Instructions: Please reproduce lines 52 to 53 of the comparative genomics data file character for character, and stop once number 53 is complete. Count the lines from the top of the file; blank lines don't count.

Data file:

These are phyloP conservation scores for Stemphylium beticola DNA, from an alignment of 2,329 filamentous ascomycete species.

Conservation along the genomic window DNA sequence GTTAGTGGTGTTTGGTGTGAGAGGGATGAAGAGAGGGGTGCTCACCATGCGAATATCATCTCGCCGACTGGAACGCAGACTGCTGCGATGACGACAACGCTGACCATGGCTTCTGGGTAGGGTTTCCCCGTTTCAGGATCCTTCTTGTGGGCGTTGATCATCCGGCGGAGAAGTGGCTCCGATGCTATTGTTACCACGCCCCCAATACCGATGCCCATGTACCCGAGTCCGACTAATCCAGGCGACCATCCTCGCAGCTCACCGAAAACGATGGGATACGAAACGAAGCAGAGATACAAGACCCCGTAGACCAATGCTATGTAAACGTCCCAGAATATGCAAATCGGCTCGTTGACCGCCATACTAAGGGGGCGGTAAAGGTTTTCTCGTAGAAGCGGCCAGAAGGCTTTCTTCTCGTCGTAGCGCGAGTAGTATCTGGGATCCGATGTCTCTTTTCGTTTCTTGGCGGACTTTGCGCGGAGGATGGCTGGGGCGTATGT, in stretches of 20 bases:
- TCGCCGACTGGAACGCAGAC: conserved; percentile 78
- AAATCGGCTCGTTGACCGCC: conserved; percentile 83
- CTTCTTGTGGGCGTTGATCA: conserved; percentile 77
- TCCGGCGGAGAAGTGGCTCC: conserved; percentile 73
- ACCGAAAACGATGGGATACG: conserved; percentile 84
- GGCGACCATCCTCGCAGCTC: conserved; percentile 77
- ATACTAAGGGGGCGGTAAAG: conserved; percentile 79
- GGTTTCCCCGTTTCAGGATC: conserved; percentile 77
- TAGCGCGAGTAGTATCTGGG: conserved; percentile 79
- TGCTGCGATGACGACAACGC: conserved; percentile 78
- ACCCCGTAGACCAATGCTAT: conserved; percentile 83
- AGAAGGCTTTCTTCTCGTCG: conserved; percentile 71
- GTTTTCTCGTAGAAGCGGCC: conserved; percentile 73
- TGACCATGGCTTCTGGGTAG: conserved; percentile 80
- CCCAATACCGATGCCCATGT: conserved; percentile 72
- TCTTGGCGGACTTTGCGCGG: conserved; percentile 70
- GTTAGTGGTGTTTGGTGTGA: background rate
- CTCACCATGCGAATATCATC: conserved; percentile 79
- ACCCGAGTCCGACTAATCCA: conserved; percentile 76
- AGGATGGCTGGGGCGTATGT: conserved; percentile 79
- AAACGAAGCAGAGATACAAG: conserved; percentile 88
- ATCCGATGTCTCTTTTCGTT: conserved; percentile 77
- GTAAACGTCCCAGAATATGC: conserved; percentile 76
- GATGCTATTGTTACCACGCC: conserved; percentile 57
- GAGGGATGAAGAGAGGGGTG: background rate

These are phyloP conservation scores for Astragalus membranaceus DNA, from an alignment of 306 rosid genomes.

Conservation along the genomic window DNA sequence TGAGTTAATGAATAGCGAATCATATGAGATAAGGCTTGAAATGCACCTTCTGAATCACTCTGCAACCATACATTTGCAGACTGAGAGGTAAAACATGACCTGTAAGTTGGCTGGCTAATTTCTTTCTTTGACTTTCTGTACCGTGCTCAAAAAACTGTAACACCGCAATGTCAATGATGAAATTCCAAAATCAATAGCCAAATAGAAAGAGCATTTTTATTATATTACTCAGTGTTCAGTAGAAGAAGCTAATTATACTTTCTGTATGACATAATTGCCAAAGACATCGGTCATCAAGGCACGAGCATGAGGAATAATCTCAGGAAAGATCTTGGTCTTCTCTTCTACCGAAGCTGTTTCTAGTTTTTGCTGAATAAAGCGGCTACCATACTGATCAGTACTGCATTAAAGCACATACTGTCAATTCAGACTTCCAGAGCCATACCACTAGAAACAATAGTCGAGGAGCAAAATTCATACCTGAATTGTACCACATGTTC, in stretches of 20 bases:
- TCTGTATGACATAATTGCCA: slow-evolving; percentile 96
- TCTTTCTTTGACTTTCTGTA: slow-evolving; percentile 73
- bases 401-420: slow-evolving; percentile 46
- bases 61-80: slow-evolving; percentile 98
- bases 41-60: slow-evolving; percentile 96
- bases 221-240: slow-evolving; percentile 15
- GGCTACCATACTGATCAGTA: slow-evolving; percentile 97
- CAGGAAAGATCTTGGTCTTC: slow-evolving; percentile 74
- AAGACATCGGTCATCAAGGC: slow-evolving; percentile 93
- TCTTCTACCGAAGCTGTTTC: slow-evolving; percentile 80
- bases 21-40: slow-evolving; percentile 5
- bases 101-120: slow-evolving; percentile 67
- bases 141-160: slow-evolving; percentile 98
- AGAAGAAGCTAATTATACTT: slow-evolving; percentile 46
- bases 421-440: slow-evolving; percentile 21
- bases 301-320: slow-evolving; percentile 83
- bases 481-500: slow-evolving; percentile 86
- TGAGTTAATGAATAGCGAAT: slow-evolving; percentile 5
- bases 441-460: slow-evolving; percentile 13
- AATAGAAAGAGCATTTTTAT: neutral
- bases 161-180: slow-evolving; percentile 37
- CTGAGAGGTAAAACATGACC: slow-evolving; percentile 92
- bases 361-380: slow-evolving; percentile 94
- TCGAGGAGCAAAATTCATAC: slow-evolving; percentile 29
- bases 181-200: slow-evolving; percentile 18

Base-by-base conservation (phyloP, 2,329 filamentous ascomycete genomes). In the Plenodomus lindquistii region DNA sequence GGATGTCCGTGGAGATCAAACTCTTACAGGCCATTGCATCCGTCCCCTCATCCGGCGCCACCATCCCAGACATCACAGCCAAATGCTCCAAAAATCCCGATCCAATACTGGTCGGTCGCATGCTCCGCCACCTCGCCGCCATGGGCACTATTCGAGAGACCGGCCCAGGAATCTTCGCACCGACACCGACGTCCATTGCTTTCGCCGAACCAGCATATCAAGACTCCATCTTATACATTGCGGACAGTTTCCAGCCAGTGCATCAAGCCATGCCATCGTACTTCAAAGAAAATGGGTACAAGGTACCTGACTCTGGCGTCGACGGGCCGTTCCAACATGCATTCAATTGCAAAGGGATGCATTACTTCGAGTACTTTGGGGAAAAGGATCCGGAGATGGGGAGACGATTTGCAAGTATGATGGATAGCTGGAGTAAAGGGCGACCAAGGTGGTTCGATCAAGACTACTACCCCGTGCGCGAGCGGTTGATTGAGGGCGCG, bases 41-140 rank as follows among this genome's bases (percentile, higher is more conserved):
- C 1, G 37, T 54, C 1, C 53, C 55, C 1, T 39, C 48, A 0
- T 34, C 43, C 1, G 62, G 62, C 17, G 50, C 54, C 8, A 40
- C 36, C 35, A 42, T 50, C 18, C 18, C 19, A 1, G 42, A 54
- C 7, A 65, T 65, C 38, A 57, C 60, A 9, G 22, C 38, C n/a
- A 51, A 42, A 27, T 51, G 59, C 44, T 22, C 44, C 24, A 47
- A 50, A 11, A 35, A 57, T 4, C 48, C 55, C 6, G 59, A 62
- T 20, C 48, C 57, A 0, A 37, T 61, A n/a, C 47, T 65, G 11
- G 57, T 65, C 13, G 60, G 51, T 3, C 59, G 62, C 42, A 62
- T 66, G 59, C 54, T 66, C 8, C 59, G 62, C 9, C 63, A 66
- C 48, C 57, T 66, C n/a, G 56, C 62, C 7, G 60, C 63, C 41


- bases 361-380: slow-evolving; percentile 94
- TCGAGGAGCAAAATTCATAC: slow-evolving; percentile 29